The less people pay for this work, the more they feel entitled to control of the whole process. Obviously, in spec work they have all the control. The designer just designs little crappy logos in a hurry and sends them off into a void. Only in this industry is this not seen as ludicrous and self-defeating, but as an opportune action that “may” bring “more work” down the line.

      Reply
  37. I’m sorry, but YOU know more than I do. YOU are better than I am. I cannot ‘yet’ compete with YOUR quality. So the only why I can get work to pay my bills is to work cheap. Why should I starve just to preserve your ego? And why would you want to work with clients willing to sacrifice quality just to save a few bucks? Seems like I’m doing you a favor.

    Reply
  38. before i jump into this i just want to say that countless people have turned the world upside down armed with nothing more then a serious case of the “whys” and a “dump truck” size imagination and i am all about that. i don’t know why people get so nervous about being replaced. there are no new ideas. (there never were) if that were the case the cave man who was inspired by a log rolling down a hill would have went home and turned his cave into a cadillac dealership. creativity is a gradual process where great ideas are built on other great ideas; to inspire is to be inspired.

    ok. here we go…
    (please keep your hands and feet inside the car at all times until the ride has come to a complete stop)

    i’m an art director on the agency side so the term “spec” has a slightly different meaning for me. i can tell you that i do more then my share of non-billable “spec” work for all kinds of brands. like bran_dj mentioned earlier … “spec” is how agencies win clients and it comes with every new business pitch. it has always been that way and i don’t see that changing anytime soon. that’s just how the game is played. it’s only annoying when six months later you see your ideas (in one form or another) being executed by the agency that won the account. very rare but it does happen. (what? no reach-around?) welcome to the business of selling “ideas”.

    granted it’s not easy to put 150% into something that you know will most likely never see the light of day; even if you win you usually start from over from scratch when it’s time to do the work. that being said … i have always looked at spec work as “creative exercise”. it’s usually under the gun and you almost always learn something new. truth be told, i’ve have done some of my best work under tight deadlines. let’s be honest … where would your book / reel be w/o spec work?

    having said that … developing spec creative for an agency pitch and crowdsourcing are two very different animals. first of all, agencies have an annual budget specifically for pitching new bis and a large one at that …so while we always try to win we still get paid if we don’t. keep in mind that an agency is only going up against a handful of other shops (3-5) … all of which are there by invitation only as opposed to crowdsourcing where every tom, dick and harry with a copy of creative suite can try their luck and spin the wheel. another thing to consider is that in most cases, agencies are only presenting concepts and ideas to the brand … not finished work. i would imagine the same is not true of crowdsourced entries.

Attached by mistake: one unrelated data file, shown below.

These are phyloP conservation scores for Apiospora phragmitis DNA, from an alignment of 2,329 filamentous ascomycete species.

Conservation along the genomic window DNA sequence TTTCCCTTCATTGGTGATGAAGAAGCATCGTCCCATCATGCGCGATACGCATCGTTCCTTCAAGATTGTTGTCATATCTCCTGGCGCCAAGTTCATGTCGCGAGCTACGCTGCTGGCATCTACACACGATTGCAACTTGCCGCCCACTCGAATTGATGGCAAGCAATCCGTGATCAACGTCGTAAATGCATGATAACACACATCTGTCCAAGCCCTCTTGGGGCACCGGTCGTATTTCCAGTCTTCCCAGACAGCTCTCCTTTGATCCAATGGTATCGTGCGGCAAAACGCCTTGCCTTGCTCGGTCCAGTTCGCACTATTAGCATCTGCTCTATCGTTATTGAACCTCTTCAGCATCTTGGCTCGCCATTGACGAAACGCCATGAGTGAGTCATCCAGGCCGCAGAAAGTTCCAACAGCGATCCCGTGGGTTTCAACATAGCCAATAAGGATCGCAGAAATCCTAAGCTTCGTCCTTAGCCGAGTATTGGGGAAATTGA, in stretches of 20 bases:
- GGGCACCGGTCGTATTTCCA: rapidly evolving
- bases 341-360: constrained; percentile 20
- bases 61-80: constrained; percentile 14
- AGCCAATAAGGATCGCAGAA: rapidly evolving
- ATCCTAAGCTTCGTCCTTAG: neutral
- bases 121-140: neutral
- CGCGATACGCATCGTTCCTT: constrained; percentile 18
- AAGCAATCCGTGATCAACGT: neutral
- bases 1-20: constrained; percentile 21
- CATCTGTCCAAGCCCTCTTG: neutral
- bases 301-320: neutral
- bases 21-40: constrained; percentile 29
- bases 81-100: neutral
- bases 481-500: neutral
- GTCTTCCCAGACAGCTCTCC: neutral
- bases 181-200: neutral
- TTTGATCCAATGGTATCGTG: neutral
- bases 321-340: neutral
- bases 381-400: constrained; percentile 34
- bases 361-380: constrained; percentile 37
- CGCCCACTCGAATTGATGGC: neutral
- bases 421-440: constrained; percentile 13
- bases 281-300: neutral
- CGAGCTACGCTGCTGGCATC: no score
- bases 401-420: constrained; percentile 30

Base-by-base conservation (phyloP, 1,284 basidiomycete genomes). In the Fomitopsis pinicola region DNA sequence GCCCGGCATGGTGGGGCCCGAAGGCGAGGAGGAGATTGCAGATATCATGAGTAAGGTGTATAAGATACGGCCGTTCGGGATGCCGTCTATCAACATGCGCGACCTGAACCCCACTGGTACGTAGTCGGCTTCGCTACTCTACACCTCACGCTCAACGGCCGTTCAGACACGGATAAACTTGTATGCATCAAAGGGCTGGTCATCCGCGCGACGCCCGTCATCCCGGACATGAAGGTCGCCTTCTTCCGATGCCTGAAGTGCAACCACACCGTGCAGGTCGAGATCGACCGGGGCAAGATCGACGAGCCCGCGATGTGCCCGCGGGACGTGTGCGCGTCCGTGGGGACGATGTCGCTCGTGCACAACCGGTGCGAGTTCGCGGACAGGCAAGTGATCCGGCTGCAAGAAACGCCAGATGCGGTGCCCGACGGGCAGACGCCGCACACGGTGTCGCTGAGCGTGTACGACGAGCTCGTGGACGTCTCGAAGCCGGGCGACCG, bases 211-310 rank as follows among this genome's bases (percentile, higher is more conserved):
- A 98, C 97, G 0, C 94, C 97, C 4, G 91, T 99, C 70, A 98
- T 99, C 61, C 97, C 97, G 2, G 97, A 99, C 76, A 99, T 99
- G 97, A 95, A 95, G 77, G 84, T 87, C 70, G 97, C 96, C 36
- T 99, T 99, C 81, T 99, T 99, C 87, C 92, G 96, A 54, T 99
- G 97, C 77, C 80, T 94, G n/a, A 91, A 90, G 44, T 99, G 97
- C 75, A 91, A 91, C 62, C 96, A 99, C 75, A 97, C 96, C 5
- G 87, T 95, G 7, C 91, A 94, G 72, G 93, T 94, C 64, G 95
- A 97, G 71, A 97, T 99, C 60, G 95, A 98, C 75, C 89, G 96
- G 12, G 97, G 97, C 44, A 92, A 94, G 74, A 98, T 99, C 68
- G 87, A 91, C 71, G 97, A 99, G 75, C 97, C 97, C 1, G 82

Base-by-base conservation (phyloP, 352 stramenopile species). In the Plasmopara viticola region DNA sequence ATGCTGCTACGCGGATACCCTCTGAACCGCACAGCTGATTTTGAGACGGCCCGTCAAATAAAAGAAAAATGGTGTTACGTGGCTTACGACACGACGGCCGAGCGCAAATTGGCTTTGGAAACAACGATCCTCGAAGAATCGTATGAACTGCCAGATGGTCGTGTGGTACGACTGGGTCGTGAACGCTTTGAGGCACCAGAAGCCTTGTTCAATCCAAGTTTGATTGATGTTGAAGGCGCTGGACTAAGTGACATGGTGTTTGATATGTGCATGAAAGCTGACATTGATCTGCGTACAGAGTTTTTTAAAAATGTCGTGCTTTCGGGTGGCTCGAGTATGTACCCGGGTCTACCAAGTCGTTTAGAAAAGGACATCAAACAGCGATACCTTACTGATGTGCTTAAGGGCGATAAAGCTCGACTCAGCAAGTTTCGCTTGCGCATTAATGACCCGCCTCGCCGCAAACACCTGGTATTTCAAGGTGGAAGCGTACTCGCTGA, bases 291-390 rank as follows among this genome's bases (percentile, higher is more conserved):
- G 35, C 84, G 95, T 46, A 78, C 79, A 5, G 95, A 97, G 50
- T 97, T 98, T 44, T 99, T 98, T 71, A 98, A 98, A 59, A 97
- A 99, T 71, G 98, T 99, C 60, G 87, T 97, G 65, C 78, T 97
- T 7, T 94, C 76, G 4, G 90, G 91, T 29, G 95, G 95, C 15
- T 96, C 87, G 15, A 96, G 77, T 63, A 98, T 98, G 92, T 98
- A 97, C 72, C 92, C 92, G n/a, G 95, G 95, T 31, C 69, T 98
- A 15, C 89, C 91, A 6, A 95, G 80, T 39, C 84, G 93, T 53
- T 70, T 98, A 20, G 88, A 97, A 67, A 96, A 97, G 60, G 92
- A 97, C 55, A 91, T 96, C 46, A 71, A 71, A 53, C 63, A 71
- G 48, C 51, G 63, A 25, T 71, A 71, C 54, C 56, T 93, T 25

now as far as crowdsourcing goes. i don’t care how you slice it or how much sugar you put on it … it’s crap. no matter if you organize it, host it or participate in it … you are part of the problem. crowdsourcing is nothing more then what large chain retailers call a reverse bid system. invite as many people to bid as possible, let them see the lowest bid and the sale price will fall. what people don’t realize is that while this tactic is effective at driving down the market price it also lowers the quality of the delivered product. (the idea is far from new but thanks to walmart and the internet it much more common then ever)

    without a doubt organizations like 99 designs, crowdspring, brandstack and to some extent threadless cheapen the craft and it will be a sad day when the terms “lowest bidder” and “creative” are used in the same sentence but is it worth getting upset over? should you be worried … i don’t think so. first of all we live in a capitalist society and that’s just how business works, someone is always going to try and sell what you make for less in hopes of making a quick buck. i won’t deny them that right for the same reason i’m ok with the fact that you can’t buy a rolex at walmart. the bottom line is this… there is no such thing as a free lunch and you get what you pay for so if “binder & binder” and “jg wentworth” want to buy crowdsourced creative … by all means, let them. i sure as hell don’t want to do it, do you?

    what about the cheap tools? it’s true that the tools for the job are very obtainable. now more so then ever but there is a HUGE difference between knowing how to use the tools and being able to make cool shit with them on a regular basis. this is why if you look at an ad for say … “joe’s morgue and jerky outlet” from 1950 it looks frekin great … fast forward 50 years and that same ad looks like “joe” made it himself. why? because he did, but does that make him your competition? no. ability does not come with ownership, if that were the case every golfer on the pga tour would break out in a sweat every time dicks sporting goods had a sale on pro v1′s.

    nasa did a big study on creativity several years ago where they measured the ability of several groups of children starting in kindergarden and followed them through the12th grade. while they discovered that 95% of the children tested scored very high in terms of creative problem solving ability in kindergarden, only 5% of the group retained their abilities by the time they graduated high school. interpret that as you will. personally i have always believed that creativity is not something that can be taught or learned, it can only be found. you just need to be curious enough to look for it in the first place.